New this build: audio scheduling, more WKWebView improvements, a new multiple colored shadow-casting lights example based on this tutorial, rewritten and updated support for IAP for Cordova on iOS, and some bug fixes. Also note since r224 there were three releases of NW.js for v0.13.0-rc2, rc3 and rc4 - get them at scirra.com/nwjs as usual. NW.js v0.13.0 just recently made its stable release at last, so NW.js support should be pretty robust now, and is being updated regularly with every Chrome update too now, so things are looking good for NW.js.
Events normally run 60 times a second, or roughly every 16ms. It's previously been difficult to schedule sounds with better accuracy than 16ms because of this. For example a sound played every 25ms would come either 16ms or 32ms apart, with an irregular pattern that would average out to one every 25ms. Now there's a new "Schedule next play" action which allows you to schedule the next "Play" action to happen a short time in the future. This playback is sample-accurate so can even happen between ticks. This makes it possible to get perfectly aligned playback regardless of how often events run.
There's a new 'Audio scheduling' example that demonstrates how to do this with a couple of events. It schedules playback at 25ms intervals up to 50ms ahead, and lets you listen to the difference. This type of technique is important for music-based games or sequencer type apps, where it's important to have exact playback timing which does not depend on the framerate.
Note audio scheduling requires Web Audio API support, which you can test for using the "Advanced audio supported" condition. Pretty much all platforms support it now, except IE11 and older (but Edge does support it).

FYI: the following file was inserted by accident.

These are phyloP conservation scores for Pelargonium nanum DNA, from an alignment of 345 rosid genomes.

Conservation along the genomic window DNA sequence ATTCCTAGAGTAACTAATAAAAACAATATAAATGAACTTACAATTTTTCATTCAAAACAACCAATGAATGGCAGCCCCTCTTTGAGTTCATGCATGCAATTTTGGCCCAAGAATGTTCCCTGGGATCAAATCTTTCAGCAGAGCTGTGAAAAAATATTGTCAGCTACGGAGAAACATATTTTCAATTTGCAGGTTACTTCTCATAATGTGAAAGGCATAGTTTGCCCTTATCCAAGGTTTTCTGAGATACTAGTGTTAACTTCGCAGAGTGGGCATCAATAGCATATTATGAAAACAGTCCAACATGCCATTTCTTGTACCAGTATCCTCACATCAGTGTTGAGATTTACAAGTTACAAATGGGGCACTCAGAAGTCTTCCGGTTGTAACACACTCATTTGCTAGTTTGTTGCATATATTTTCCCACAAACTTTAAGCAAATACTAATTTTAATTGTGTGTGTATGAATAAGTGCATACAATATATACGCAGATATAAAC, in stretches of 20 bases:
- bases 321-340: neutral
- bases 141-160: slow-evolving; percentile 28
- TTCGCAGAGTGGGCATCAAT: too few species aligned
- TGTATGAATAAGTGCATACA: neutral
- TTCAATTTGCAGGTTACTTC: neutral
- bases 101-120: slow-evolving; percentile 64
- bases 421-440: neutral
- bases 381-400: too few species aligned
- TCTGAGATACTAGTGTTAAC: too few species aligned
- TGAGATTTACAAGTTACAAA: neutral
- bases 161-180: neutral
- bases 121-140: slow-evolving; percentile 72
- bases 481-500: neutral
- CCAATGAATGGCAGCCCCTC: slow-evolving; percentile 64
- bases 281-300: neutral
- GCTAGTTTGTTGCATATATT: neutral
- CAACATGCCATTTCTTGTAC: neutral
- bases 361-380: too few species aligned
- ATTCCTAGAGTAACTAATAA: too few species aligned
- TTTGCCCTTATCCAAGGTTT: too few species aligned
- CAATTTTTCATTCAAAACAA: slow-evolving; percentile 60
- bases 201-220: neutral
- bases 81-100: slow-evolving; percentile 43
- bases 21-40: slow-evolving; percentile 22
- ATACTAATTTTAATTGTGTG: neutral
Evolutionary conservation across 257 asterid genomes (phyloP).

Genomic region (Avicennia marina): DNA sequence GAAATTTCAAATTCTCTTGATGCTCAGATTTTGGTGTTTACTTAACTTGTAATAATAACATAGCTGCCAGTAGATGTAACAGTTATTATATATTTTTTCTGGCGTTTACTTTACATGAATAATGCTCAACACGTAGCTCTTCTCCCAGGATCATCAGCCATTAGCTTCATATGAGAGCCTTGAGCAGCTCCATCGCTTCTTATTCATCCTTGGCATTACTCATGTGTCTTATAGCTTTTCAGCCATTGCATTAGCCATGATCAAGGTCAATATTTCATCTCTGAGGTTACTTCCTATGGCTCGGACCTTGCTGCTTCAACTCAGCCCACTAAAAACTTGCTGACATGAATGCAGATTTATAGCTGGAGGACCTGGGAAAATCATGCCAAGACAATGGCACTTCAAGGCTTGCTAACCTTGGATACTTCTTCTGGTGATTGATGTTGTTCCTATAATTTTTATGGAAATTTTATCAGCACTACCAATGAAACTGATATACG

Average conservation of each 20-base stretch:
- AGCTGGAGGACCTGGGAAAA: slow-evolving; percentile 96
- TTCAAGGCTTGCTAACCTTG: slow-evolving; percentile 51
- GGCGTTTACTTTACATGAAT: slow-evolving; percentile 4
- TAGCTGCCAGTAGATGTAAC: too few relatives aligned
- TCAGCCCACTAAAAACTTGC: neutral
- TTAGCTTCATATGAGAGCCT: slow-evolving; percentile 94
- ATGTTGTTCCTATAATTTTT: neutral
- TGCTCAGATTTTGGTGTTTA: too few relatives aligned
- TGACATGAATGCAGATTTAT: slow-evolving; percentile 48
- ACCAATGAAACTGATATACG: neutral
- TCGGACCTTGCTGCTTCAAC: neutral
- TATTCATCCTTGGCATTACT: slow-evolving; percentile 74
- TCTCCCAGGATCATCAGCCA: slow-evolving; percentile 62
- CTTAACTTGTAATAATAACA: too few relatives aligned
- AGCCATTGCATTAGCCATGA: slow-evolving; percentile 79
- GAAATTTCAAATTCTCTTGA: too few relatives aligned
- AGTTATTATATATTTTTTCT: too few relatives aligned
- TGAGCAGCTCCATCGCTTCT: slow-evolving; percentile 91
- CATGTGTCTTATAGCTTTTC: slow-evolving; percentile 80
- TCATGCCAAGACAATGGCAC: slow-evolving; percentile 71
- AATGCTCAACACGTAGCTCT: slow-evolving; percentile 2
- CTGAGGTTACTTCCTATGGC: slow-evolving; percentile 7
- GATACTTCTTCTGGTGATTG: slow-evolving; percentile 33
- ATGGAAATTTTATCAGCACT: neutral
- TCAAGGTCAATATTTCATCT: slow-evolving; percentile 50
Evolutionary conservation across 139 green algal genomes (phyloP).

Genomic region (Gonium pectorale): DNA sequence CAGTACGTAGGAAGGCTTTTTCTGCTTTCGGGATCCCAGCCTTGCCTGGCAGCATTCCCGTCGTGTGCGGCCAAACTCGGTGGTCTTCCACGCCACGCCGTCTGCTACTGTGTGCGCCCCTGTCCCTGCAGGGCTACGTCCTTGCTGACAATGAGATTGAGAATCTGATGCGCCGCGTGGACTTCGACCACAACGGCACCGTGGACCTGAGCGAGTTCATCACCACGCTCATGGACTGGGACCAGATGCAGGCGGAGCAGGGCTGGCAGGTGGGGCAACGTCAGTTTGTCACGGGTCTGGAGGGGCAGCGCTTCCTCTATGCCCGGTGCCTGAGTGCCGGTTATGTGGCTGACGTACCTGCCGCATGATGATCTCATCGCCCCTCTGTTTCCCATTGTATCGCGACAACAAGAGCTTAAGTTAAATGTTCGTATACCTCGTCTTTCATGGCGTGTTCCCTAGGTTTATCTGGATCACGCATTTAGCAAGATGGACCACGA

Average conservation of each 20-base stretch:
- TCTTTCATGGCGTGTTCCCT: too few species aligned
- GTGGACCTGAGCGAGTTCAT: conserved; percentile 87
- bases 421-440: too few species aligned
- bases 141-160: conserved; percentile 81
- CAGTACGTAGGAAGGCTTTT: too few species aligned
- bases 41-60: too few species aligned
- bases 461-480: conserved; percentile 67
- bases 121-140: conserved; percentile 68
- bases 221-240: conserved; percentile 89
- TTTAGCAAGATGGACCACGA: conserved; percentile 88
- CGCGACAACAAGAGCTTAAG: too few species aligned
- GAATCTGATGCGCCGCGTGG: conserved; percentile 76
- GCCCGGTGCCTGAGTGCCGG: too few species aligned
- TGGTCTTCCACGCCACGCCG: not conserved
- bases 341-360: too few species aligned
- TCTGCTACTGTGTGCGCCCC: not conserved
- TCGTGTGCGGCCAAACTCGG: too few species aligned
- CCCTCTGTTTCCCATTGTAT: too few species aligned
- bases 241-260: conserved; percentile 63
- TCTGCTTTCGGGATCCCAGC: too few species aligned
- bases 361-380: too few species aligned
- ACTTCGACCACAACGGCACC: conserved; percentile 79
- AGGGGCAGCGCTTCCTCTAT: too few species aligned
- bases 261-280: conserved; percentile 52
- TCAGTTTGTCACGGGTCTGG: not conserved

Since introducing WKWebView support, we've made a few improvements to mitigate the shortcomings it had previously. There's new memory management to avoid music tracks (which have to be kept fully decompressed in memory in WKWebView) clogging up and wasting memory: only one music track is kept in memory at a time now. Also with a heroic hack, we've managed to get video playback working too! Now WKWebView mode includes a local HTTP server solely to serve video files, which means it can dynamically assign a free port without affecting storage access, and still provide a working URL for the video element to play from.
Given these improvements, all features should now be working in WKWebView mode now. Given the great performance improvements in WKWebView, we want to make this a new default if possible. So if you haven't done so already, we encourage you to try exporting your iOS apps with WKWebView mode enabled, and let us know if you have any problems.
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